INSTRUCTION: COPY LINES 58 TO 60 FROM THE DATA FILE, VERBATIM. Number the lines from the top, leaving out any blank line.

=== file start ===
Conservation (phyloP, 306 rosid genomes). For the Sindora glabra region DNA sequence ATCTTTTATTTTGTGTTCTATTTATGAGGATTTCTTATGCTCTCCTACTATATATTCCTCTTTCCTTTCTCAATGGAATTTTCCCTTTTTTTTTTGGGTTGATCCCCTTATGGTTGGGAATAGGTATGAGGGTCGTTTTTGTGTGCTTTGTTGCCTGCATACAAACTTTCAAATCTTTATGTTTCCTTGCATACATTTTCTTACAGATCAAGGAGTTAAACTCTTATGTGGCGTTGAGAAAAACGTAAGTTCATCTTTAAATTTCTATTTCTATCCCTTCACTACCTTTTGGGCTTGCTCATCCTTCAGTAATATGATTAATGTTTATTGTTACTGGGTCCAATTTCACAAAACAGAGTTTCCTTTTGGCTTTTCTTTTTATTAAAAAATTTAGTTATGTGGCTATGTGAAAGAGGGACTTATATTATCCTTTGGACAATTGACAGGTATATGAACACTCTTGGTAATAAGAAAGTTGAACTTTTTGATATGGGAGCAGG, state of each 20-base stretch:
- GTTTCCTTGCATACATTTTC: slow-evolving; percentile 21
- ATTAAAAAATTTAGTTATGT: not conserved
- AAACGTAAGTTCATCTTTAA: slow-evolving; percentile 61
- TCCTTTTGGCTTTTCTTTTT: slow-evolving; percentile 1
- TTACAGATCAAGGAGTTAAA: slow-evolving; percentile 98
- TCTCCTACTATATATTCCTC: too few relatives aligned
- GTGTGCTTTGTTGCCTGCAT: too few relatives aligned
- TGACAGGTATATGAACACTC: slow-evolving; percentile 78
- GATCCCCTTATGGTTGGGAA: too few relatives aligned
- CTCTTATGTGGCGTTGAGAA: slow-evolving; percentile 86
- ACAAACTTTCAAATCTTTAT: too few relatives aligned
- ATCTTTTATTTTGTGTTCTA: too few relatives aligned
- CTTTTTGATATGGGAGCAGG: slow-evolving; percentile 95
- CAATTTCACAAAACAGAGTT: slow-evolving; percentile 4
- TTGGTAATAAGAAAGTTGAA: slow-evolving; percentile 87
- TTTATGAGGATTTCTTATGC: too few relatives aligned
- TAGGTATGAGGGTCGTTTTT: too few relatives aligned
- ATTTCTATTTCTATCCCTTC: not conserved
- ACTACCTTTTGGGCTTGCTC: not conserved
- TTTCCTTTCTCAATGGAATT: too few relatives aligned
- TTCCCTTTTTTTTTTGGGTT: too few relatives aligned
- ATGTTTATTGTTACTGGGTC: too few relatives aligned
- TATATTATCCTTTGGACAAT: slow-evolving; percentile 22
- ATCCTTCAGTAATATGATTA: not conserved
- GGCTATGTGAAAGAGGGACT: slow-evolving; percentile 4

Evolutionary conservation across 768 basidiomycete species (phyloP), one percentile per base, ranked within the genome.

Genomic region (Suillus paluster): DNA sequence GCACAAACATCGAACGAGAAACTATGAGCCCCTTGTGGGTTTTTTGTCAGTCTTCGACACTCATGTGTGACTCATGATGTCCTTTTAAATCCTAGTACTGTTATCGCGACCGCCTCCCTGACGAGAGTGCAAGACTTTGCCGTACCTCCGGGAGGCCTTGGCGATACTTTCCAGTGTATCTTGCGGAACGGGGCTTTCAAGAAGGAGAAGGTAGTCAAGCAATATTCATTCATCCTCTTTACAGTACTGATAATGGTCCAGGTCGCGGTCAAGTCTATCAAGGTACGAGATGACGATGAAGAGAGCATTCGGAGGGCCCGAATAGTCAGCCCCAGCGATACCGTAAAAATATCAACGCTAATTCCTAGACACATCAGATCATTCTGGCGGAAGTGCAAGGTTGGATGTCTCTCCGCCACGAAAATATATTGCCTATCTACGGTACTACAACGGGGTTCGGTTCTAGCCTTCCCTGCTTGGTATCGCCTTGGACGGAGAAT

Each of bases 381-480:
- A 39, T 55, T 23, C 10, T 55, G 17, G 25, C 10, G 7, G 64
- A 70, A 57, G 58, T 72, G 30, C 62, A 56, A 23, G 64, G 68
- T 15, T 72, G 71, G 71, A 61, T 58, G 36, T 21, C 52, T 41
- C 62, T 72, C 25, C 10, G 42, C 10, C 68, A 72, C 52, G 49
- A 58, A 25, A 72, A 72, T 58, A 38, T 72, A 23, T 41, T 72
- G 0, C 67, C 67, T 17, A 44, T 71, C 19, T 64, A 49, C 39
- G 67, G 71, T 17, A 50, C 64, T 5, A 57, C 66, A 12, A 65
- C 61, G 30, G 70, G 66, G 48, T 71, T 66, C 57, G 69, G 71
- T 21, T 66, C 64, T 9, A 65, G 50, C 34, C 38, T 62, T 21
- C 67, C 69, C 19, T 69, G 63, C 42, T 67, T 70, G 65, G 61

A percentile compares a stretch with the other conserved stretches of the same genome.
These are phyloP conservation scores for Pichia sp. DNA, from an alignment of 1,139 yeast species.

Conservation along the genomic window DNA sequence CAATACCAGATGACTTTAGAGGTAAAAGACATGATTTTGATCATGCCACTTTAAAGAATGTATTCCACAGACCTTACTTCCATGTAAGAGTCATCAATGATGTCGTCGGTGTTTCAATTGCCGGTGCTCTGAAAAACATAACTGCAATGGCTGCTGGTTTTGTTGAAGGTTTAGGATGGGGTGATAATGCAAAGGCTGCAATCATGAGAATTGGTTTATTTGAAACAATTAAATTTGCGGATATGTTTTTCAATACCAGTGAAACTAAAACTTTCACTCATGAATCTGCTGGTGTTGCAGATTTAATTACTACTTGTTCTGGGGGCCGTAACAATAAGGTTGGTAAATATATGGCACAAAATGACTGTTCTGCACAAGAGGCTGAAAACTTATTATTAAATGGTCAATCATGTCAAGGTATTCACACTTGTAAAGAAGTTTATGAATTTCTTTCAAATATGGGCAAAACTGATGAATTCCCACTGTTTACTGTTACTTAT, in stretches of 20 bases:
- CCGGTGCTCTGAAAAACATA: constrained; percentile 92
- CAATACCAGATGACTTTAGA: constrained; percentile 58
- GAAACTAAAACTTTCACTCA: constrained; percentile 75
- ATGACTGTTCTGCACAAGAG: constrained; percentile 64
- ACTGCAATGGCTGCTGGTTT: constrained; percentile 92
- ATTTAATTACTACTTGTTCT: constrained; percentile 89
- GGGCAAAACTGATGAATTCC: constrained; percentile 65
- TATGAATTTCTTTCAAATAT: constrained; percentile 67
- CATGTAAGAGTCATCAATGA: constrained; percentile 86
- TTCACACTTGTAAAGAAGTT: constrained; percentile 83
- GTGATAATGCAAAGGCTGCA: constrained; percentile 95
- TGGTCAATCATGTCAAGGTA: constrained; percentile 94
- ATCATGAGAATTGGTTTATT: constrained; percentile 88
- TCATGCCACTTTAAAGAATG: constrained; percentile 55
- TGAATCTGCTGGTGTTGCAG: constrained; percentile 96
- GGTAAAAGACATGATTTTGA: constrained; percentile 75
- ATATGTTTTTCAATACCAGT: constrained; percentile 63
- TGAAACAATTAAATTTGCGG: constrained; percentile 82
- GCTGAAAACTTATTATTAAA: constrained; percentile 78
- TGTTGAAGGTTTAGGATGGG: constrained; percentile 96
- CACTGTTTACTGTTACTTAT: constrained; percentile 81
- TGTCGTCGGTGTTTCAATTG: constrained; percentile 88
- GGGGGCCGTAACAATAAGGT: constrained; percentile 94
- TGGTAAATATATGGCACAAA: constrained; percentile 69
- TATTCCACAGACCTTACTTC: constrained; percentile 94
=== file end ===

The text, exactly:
- GGTAAAAGACATGATTTTGA: constrained; percentile 75
- ATATGTTTTTCAATACCAGT: constrained; percentile 63
- TGAAACAATTAAATTTGCGG: constrained; percentile 82